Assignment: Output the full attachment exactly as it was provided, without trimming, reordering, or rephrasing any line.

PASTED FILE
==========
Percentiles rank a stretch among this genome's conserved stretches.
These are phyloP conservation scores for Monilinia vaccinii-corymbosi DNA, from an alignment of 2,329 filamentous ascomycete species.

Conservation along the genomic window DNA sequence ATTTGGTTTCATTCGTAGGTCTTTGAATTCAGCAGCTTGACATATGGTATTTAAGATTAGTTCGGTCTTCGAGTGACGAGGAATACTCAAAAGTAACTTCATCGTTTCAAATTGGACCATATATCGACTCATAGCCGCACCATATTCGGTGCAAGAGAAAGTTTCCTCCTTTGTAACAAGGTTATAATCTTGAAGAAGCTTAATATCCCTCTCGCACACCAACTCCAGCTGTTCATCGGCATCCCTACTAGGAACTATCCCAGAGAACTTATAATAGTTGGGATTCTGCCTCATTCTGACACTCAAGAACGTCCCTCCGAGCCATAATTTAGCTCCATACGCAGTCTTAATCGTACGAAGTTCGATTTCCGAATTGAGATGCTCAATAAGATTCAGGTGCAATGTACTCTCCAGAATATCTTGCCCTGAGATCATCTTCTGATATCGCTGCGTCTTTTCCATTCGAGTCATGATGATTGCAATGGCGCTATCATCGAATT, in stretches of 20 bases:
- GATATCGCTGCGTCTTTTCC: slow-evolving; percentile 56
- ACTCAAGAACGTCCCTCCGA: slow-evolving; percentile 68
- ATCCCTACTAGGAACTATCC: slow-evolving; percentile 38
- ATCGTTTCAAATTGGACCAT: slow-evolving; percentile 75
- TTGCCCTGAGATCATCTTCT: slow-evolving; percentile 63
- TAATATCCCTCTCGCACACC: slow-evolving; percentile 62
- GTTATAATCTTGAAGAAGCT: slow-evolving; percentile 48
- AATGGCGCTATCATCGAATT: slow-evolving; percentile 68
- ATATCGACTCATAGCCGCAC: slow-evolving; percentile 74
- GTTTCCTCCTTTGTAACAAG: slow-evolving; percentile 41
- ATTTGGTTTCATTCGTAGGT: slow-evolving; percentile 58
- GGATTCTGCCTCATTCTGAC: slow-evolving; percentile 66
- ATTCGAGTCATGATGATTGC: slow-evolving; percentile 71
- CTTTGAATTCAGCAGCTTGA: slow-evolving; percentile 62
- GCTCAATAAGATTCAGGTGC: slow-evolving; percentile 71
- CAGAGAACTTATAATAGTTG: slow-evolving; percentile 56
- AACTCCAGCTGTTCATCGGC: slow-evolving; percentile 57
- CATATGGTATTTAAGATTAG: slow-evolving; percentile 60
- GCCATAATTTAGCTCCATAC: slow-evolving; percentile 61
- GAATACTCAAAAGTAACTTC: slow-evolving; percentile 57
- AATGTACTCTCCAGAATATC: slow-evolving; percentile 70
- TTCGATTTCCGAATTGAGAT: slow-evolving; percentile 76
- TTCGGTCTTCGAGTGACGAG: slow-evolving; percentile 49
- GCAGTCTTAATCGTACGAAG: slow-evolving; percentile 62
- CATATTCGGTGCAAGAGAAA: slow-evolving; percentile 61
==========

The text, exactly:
Percentiles rank a stretch among this genome's conserved stretches.
These are phyloP conservation scores for Monilinia vaccinii-corymbosi DNA, from an alignment of 2,329 filamentous ascomycete species.

Conservation along the genomic window DNA sequence ATTTGGTTTCATTCGTAGGTCTTTGAATTCAGCAGCTTGACATATGGTATTTAAGATTAGTTCGGTCTTCGAGTGACGAGGAATACTCAAAAGTAACTTCATCGTTTCAAATTGGACCATATATCGACTCATAGCCGCACCATATTCGGTGCAAGAGAAAGTTTCCTCCTTTGTAACAAGGTTATAATCTTGAAGAAGCTTAATATCCCTCTCGCACACCAACTCCAGCTGTTCATCGGCATCCCTACTAGGAACTATCCCAGAGAACTTATAATAGTTGGGATTCTGCCTCATTCTGACACTCAAGAACGTCCCTCCGAGCCATAATTTAGCTCCATACGCAGTCTTAATCGTACGAAGTTCGATTTCCGAATTGAGATGCTCAATAAGATTCAGGTGCAATGTACTCTCCAGAATATCTTGCCCTGAGATCATCTTCTGATATCGCTGCGTCTTTTCCATTCGAGTCATGATGATTGCAATGGCGCTATCATCGAATT, in stretches of 20 bases:
- GATATCGCTGCGTCTTTTCC: slow-evolving; percentile 56
- ACTCAAGAACGTCCCTCCGA: slow-evolving; percentile 68
- ATCCCTACTAGGAACTATCC: slow-evolving; percentile 38
- ATCGTTTCAAATTGGACCAT: slow-evolving; percentile 75
- TTGCCCTGAGATCATCTTCT: slow-evolving; percentile 63
- TAATATCCCTCTCGCACACC: slow-evolving; percentile 62
- GTTATAATCTTGAAGAAGCT: slow-evolving; percentile 48
- AATGGCGCTATCATCGAATT: slow-evolving; percentile 68
- ATATCGACTCATAGCCGCAC: slow-evolving; percentile 74
- GTTTCCTCCTTTGTAACAAG: slow-evolving; percentile 41
- ATTTGGTTTCATTCGTAGGT: slow-evolving; percentile 58
- GGATTCTGCCTCATTCTGAC: slow-evolving; percentile 66
- ATTCGAGTCATGATGATTGC: slow-evolving; percentile 71
- CTTTGAATTCAGCAGCTTGA: slow-evolving; percentile 62
- GCTCAATAAGATTCAGGTGC: slow-evolving; percentile 71
- CAGAGAACTTATAATAGTTG: slow-evolving; percentile 56
- AACTCCAGCTGTTCATCGGC: slow-evolving; percentile 57
- CATATGGTATTTAAGATTAG: slow-evolving; percentile 60
- GCCATAATTTAGCTCCATAC: slow-evolving; percentile 61
- GAATACTCAAAAGTAACTTC: slow-evolving; percentile 57
- AATGTACTCTCCAGAATATC: slow-evolving; percentile 70
- TTCGATTTCCGAATTGAGAT: slow-evolving; percentile 76
- TTCGGTCTTCGAGTGACGAG: slow-evolving; percentile 49
- GCAGTCTTAATCGTACGAAG: slow-evolving; percentile 62
- CATATTCGGTGCAAGAGAAA: slow-evolving; percentile 61